I do love working. The process of creating things, whether it’s re-creating things that I didn’t necessarily start—like with Mom and Peter’s collection—or the process of putting things together, there’s nothing that gives me more satisfaction than a really intense project. The thing I always find is that you can’t know the result unless you take it step by step. It’s not about seeing exactly how it will be at the end. It’s about step one: clear the board; step two: make sure your tools are correct, and so on. In that process, the thought comes. Once you’re working, work leads to work and thought leads to thought. I don’t think I can ever believe that creating is about the final package. It’s a process.

AJ: How did you and Jean Touitou meet? JO: I went to Paris with a collection and shared a showroom with a couple of London designers, and he was brought in by a stylist, Christopher Niquet, and he liked what he saw. He commissioned one of my skirts from that collection to be in the A.P.C. collection. It was a skirt printed with stencils, and the shape was a pleated wraparound. It was that project, and then we did a project with him sending over like fifty garments a month for us to customize. That was mad. We would get the box, and there’d be anything from knickers to jeans or whatever. We’d go a bit crazy on them. It was an intense project. We ended up going to Japan to do the same thing over there, which was superexciting. There have been several projects over the years. We just became closer, more like family. I spend time in their family home now and actually am the godmother of their daughter. It was a fateful meeting that was amazing.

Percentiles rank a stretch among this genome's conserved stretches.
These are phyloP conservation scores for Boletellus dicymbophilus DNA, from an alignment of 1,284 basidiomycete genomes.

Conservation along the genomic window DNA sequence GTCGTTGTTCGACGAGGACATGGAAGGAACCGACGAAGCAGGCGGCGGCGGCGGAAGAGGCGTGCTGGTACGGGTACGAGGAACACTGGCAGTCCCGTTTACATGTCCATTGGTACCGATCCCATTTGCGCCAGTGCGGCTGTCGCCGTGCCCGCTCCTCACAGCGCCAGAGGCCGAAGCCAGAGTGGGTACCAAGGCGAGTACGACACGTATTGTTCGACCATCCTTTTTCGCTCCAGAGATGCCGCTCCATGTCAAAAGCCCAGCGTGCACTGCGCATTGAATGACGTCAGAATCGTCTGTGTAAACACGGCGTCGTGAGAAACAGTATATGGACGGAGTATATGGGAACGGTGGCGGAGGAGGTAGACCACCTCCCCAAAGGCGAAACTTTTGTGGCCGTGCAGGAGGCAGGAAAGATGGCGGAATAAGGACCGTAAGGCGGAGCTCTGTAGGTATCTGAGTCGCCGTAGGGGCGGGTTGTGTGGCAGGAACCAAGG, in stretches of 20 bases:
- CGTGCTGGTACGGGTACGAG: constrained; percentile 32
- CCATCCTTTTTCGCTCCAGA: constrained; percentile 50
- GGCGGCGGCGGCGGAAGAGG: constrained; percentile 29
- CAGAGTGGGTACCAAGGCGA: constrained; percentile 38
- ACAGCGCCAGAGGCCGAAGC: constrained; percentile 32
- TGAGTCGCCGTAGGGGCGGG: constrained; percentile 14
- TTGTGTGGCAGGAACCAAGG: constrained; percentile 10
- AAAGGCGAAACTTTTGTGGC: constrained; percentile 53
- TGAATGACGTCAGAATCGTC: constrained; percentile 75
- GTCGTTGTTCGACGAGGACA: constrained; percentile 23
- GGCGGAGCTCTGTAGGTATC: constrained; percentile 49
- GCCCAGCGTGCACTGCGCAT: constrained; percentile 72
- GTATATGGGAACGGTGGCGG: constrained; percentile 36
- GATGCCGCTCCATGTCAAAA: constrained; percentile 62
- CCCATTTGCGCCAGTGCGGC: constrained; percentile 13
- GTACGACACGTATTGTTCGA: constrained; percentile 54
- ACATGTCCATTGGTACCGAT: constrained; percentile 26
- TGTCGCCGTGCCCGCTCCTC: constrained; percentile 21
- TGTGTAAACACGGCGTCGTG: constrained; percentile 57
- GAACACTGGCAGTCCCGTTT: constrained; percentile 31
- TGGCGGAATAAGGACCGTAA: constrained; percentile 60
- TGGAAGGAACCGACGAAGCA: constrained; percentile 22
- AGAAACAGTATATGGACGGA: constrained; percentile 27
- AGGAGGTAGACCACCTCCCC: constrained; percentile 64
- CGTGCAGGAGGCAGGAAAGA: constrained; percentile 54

AJ: It’s funny how you start out and where you’re led before it’s all said and done. I don’t really believe in accidents. I think people and things are put in your life for a reason. It’s funny to look back and see, “Wow, that happened.” Do you agree?

JO: You wonder what your life would be without that. I wouldn’t have moved to Paris without that. It is a key in my life. I can’t speak Jean’s mind at all, but I know he would say it’s not just the work that drove our connection. That’s the other part. The projects are real, and they go places. For some unknown reason to me, Jean has a way of setting projects that work. They bring out the best in me. For instance, last year I did a T-shirt line with A.P.C. that was based on Jamaica. And the quilts are a huge project. I love doing it, and it works perfectly for A.P.C., having all of these excess fabrics from the last twenty-five to thirty years. What a great way to use them. It’s a win-win situation. LEARN MORE AT JESSICAOGDEN.COM. Audrey Johnson is a freelance journalist, copywriter, and editor based in Destin, Florida. She enjoys writing about food, travel, art, and people. See her work at

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Every year, fashion lovers, designers, and home decor experts eagerly await Pantone’s announcement of the trending colors that will inevitably show up in everything from runway shows to throw pillows. In addition to selecting the color of the year, the experts at Pantone also release a palette of colors to keep in mind seasonally, and the Spring 2018 palette included jewel tones, natural hues, and soft pastels to create a veritable bouquet of swatches. nspired by the Spring 2018 Pantone palette, diamond purveyor and expert Jordan Fine of JFINE and the team at M.S. Rau Antiques have put together a sparkling array of diamond and gemstone pieces that reflect the colors of the season.